Home Crabill: Lose-lose for the GOP

Crabill: Lose-lose for the GOP


Twenty-nine days. That’s how long it took Republican leaders and the three statewide campaigns to distance themselves from wingnut Northern Neck Republican House candidate Catherine Crabill, who has said in her campaign for the seat currently held by Democratic Del. Albert Pollard that the federal government might have played a role in the Oklahoma City bombing, saying at a campaign rally caught on camera and posted on YouTube that her supporters should resort “to the bullet box” if they’re not successful at the ballot box, and referring to the actions of President Obama and the Democratic Congress as “domestic terrorism.”

I understand the specifics of putting out a press release on a Friday afternoon in August – as the campaigns of GOP gubernatorial nominee Bob McDonnell and attorney-general nominee Ken Cuccinelli and Lt. Gov. Bill Bolling did yesterday. I don’t get the 29-day wait from the “bullet box” comments to surface to put the presser out. Nor do I get the wait in thinking about saying anything at all about Crabill considering how the statements have to be considered a risky proposition given the sentiments of the Republican Tea Party voter base.

“We do not condone or support the comments Catherine Crabill has made. That kind of talk has no place in civil political discourse. She has received no assistance from the state party, nor will she in the future,” Virginia Republican Party chair Pat Mullins said in a statement also released Friday afternoon, laying it down about as clearly as you can.

“It’s absolutely wrong for any candidate of any party to refer to the actions of the president of the United States and members of the United States Congress as ‘domestic terrorism,’ and to threaten to resort to violence if one fails to prevail in elections,” McDonnell campaign spokesman Tucker Martin said. “We disavow Catherine Crabill’s comments and know that they do not reflect the sentiments of Republicans across the Commonwealth of Virginia. Republicans, Democrats and Independents in Virginia have a history of civil discourse, and we will not campaign for or with Catherine Crabill.”

“Lt. Gov. Bolling disagrees strongly with Ms. Crabill’s comments and he rejects those comments in the strongest possible terms,” Bolling spokesman Matt Wells said. “Comments like these have no place in a political campaign. Ms. Crabill was clearly speaking for herself, not for Lieutenant Governor Bolling, any of our other statewide candidates, or the Republican Party of Virginia. We have no plans to campaign for or with Ms. Crabill.”

“Our campaign has no intention of campaigning with Catherine Crabill,” said Chris LaCivita on behalf of the Cuccinelli campaign. “Our campaign does not believe in using violence or threats of violence in a manner to entice people to vote.”

The citizen in me wants to pat Mullins and the McDonnell, Bolling and Cuccinelli campaigns on the back for doing the right thing. They are all right on – what Crabill has had to say has no place in civil political discourse. Neither does saying there are “death panels” and “vaccine teams” in the health-reform bill, of course, nor should it be considered civil or even discourse to organize people into disrupting town-hall meetings with verbal and physical intimidation and then claiming protection for the tactics in the name of political dissent. But that’s another story for another day.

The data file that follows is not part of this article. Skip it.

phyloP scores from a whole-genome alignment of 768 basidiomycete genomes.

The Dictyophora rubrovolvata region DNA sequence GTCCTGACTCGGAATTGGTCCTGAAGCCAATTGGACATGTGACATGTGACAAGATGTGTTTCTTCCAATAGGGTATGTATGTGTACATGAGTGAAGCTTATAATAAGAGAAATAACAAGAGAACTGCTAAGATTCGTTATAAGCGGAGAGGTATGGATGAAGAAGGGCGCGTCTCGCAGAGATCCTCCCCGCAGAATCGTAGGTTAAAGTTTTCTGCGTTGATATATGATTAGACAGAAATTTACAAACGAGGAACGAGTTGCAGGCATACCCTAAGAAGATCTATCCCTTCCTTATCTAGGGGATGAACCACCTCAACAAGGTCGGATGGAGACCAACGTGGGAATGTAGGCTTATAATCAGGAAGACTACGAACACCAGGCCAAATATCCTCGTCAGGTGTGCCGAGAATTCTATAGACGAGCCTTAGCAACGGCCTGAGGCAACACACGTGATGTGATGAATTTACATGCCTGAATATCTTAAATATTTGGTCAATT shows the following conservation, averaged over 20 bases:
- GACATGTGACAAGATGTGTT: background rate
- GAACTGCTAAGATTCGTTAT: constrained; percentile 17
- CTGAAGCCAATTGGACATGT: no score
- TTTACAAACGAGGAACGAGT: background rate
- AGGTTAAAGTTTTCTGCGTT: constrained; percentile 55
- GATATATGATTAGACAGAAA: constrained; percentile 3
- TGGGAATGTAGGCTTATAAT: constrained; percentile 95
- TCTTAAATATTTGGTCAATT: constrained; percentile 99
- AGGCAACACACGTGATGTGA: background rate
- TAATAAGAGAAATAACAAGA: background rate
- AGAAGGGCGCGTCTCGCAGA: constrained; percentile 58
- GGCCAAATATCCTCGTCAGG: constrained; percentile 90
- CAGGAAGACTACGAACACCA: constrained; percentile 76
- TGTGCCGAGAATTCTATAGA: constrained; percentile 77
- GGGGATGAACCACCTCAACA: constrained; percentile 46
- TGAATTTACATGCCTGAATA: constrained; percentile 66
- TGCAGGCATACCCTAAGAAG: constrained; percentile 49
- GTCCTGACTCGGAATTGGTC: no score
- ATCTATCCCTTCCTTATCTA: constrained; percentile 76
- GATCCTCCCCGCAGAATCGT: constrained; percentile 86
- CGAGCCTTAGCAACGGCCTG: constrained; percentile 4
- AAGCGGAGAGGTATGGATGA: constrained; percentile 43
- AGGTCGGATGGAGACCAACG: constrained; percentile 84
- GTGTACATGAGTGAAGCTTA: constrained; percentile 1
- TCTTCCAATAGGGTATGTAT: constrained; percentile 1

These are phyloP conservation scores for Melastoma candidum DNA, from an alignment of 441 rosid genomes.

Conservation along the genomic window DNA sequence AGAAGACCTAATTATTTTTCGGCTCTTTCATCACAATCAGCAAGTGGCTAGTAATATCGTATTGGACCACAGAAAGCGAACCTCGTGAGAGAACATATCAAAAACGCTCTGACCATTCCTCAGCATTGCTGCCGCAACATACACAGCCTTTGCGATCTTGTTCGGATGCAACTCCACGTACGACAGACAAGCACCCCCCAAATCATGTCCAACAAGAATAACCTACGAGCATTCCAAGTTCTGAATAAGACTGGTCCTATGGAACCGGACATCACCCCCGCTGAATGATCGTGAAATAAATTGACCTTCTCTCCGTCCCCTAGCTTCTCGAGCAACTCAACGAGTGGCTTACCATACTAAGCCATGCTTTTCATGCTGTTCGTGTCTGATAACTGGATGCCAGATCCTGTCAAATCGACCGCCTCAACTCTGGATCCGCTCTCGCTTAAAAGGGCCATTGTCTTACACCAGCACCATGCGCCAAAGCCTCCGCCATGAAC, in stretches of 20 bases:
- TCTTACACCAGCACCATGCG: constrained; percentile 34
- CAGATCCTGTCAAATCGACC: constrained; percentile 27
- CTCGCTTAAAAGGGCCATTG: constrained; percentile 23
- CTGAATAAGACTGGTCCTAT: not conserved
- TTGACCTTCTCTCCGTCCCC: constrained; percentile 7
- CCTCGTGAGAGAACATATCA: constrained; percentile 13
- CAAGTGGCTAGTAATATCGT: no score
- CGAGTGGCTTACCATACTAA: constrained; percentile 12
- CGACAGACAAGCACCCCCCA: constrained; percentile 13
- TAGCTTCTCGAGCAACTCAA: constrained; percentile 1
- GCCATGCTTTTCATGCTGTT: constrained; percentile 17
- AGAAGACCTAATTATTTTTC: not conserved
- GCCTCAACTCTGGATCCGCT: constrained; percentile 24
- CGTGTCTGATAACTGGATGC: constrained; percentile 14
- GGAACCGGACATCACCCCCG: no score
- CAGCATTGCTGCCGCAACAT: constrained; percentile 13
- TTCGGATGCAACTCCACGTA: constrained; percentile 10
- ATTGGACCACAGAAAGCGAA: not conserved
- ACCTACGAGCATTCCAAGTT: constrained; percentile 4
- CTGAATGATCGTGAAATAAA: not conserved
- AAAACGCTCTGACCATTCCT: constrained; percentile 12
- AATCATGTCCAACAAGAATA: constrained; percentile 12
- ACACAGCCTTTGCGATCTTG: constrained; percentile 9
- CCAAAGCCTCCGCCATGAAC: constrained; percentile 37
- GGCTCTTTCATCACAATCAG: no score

The politico in me can’t get past the politics at play here. Namely, I can’t imagine that this is at all going to play well with the Tea Party set from which Crabill’s candidacy sprang. This is why the statements came down on a Friday afternoon. The hope is that nobody sees it on the TV news on a Friday night or over the weekend, and who reads a Saturday paper anymore?

My guess is that the Tea Partiers are going to get the news eventually. I give them credit for being as connected as anybody else in the political world, and perhaps the least forgiving of any subgroup in politics. They’re not going to like their leaders selling out a candidate who said what is on their minds about Barack Obama and Nancy Pelosi and congressional Democrats taking the country in the wrong direction. And they’re really not going to like Republican candidates backing away from the notion that Republicans can’t use their guns to enact the kind of change they think we need in Washington.

I can say this much – the delay in distancing the party from Crabill is not going to make the Crabill issue go away. And the hotter the health-care debate gets, the more divisive this Crabill thing is going to be for Republicans – both internally within the GOP base and between the conservative and moderate wings of the party and the moderate independent voters Republicans need to win in November.

Call this one a lose-lose for the Virginia GOP.


– Column by Chris Graham



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